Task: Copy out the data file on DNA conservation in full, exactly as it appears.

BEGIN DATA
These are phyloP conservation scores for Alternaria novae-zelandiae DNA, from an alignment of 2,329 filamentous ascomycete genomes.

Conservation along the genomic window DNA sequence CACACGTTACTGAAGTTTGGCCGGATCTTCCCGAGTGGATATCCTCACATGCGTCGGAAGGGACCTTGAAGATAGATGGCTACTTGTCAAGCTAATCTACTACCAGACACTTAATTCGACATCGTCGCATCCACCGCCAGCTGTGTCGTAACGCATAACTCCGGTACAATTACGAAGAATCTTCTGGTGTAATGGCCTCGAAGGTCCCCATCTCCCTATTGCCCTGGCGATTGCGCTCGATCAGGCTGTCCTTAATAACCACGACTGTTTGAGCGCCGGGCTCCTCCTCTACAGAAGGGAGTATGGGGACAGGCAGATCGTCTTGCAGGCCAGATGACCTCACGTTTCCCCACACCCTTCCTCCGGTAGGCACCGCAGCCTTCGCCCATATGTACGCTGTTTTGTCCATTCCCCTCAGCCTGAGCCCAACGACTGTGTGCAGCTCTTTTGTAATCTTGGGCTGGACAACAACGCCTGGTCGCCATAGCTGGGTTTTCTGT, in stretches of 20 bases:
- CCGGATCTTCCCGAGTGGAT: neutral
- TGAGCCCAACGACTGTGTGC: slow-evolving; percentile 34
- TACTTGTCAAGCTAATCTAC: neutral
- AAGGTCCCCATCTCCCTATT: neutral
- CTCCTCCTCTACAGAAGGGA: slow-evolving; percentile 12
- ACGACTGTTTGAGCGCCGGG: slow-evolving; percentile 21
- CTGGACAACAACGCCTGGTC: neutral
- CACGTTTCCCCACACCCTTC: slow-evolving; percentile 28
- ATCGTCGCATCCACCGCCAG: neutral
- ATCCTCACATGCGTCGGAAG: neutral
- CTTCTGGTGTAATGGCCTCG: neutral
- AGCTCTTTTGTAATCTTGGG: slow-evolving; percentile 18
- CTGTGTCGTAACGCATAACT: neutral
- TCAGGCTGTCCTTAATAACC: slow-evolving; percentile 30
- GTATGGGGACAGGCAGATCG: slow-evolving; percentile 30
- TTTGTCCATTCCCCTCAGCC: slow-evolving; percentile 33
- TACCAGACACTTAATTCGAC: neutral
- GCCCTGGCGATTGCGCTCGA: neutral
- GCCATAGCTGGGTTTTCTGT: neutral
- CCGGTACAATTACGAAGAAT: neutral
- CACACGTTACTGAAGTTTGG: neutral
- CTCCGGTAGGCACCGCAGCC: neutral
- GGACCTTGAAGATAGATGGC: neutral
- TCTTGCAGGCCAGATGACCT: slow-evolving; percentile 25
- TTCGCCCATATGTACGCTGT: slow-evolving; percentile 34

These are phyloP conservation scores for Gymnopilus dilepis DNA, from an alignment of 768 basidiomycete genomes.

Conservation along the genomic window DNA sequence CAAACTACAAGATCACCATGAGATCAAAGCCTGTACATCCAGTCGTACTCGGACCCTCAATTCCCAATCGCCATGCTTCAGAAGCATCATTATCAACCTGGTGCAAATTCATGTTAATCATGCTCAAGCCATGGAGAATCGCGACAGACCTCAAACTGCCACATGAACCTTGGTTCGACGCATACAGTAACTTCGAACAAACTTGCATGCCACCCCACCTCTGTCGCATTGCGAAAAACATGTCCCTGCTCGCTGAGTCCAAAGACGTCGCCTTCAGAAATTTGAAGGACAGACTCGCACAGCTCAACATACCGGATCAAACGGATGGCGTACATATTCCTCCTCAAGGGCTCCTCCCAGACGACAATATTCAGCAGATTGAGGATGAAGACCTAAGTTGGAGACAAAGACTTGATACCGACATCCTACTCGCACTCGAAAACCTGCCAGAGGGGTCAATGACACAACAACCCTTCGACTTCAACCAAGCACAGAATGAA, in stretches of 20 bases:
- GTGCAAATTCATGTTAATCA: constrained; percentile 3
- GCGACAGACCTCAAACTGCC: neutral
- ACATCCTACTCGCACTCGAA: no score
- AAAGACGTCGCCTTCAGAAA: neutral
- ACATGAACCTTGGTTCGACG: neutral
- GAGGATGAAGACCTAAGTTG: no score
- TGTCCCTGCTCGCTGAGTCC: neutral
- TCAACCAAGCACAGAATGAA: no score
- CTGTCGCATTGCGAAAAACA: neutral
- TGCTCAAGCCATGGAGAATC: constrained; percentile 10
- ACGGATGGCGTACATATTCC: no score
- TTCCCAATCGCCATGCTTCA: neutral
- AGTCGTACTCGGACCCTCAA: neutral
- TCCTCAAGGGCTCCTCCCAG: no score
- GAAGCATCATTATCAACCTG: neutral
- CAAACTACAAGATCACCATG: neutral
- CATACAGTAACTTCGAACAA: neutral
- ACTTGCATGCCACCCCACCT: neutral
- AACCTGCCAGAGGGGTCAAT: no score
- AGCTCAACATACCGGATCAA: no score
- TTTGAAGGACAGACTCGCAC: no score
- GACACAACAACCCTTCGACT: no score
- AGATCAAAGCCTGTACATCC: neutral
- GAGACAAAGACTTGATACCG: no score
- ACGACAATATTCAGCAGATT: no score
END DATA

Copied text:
These are phyloP conservation scores for Alternaria novae-zelandiae DNA, from an alignment of 2,329 filamentous ascomycete genomes.

Conservation along the genomic window DNA sequence CACACGTTACTGAAGTTTGGCCGGATCTTCCCGAGTGGATATCCTCACATGCGTCGGAAGGGACCTTGAAGATAGATGGCTACTTGTCAAGCTAATCTACTACCAGACACTTAATTCGACATCGTCGCATCCACCGCCAGCTGTGTCGTAACGCATAACTCCGGTACAATTACGAAGAATCTTCTGGTGTAATGGCCTCGAAGGTCCCCATCTCCCTATTGCCCTGGCGATTGCGCTCGATCAGGCTGTCCTTAATAACCACGACTGTTTGAGCGCCGGGCTCCTCCTCTACAGAAGGGAGTATGGGGACAGGCAGATCGTCTTGCAGGCCAGATGACCTCACGTTTCCCCACACCCTTCCTCCGGTAGGCACCGCAGCCTTCGCCCATATGTACGCTGTTTTGTCCATTCCCCTCAGCCTGAGCCCAACGACTGTGTGCAGCTCTTTTGTAATCTTGGGCTGGACAACAACGCCTGGTCGCCATAGCTGGGTTTTCTGT, in stretches of 20 bases:
- CCGGATCTTCCCGAGTGGAT: neutral
- TGAGCCCAACGACTGTGTGC: slow-evolving; percentile 34
- TACTTGTCAAGCTAATCTAC: neutral
- AAGGTCCCCATCTCCCTATT: neutral
- CTCCTCCTCTACAGAAGGGA: slow-evolving; percentile 12
- ACGACTGTTTGAGCGCCGGG: slow-evolving; percentile 21
- CTGGACAACAACGCCTGGTC: neutral
- CACGTTTCCCCACACCCTTC: slow-evolving; percentile 28
- ATCGTCGCATCCACCGCCAG: neutral
- ATCCTCACATGCGTCGGAAG: neutral
- CTTCTGGTGTAATGGCCTCG: neutral
- AGCTCTTTTGTAATCTTGGG: slow-evolving; percentile 18
- CTGTGTCGTAACGCATAACT: neutral
- TCAGGCTGTCCTTAATAACC: slow-evolving; percentile 30
- GTATGGGGACAGGCAGATCG: slow-evolving; percentile 30
- TTTGTCCATTCCCCTCAGCC: slow-evolving; percentile 33
- TACCAGACACTTAATTCGAC: neutral
- GCCCTGGCGATTGCGCTCGA: neutral
- GCCATAGCTGGGTTTTCTGT: neutral
- CCGGTACAATTACGAAGAAT: neutral
- CACACGTTACTGAAGTTTGG: neutral
- CTCCGGTAGGCACCGCAGCC: neutral
- GGACCTTGAAGATAGATGGC: neutral
- TCTTGCAGGCCAGATGACCT: slow-evolving; percentile 25
- TTCGCCCATATGTACGCTGT: slow-evolving; percentile 34

These are phyloP conservation scores for Gymnopilus dilepis DNA, from an alignment of 768 basidiomycete genomes.

Conservation along the genomic window DNA sequence CAAACTACAAGATCACCATGAGATCAAAGCCTGTACATCCAGTCGTACTCGGACCCTCAATTCCCAATCGCCATGCTTCAGAAGCATCATTATCAACCTGGTGCAAATTCATGTTAATCATGCTCAAGCCATGGAGAATCGCGACAGACCTCAAACTGCCACATGAACCTTGGTTCGACGCATACAGTAACTTCGAACAAACTTGCATGCCACCCCACCTCTGTCGCATTGCGAAAAACATGTCCCTGCTCGCTGAGTCCAAAGACGTCGCCTTCAGAAATTTGAAGGACAGACTCGCACAGCTCAACATACCGGATCAAACGGATGGCGTACATATTCCTCCTCAAGGGCTCCTCCCAGACGACAATATTCAGCAGATTGAGGATGAAGACCTAAGTTGGAGACAAAGACTTGATACCGACATCCTACTCGCACTCGAAAACCTGCCAGAGGGGTCAATGACACAACAACCCTTCGACTTCAACCAAGCACAGAATGAA, in stretches of 20 bases:
- GTGCAAATTCATGTTAATCA: constrained; percentile 3
- GCGACAGACCTCAAACTGCC: neutral
- ACATCCTACTCGCACTCGAA: no score
- AAAGACGTCGCCTTCAGAAA: neutral
- ACATGAACCTTGGTTCGACG: neutral
- GAGGATGAAGACCTAAGTTG: no score
- TGTCCCTGCTCGCTGAGTCC: neutral
- TCAACCAAGCACAGAATGAA: no score
- CTGTCGCATTGCGAAAAACA: neutral
- TGCTCAAGCCATGGAGAATC: constrained; percentile 10
- ACGGATGGCGTACATATTCC: no score
- TTCCCAATCGCCATGCTTCA: neutral
- AGTCGTACTCGGACCCTCAA: neutral
- TCCTCAAGGGCTCCTCCCAG: no score
- GAAGCATCATTATCAACCTG: neutral
- CAAACTACAAGATCACCATG: neutral
- CATACAGTAACTTCGAACAA: neutral
- ACTTGCATGCCACCCCACCT: neutral
- AACCTGCCAGAGGGGTCAAT: no score
- AGCTCAACATACCGGATCAA: no score
- TTTGAAGGACAGACTCGCAC: no score
- GACACAACAACCCTTCGACT: no score
- AGATCAAAGCCTGTACATCC: neutral
- GAGACAAAGACTTGATACCG: no score
- ACGACAATATTCAGCAGATT: no score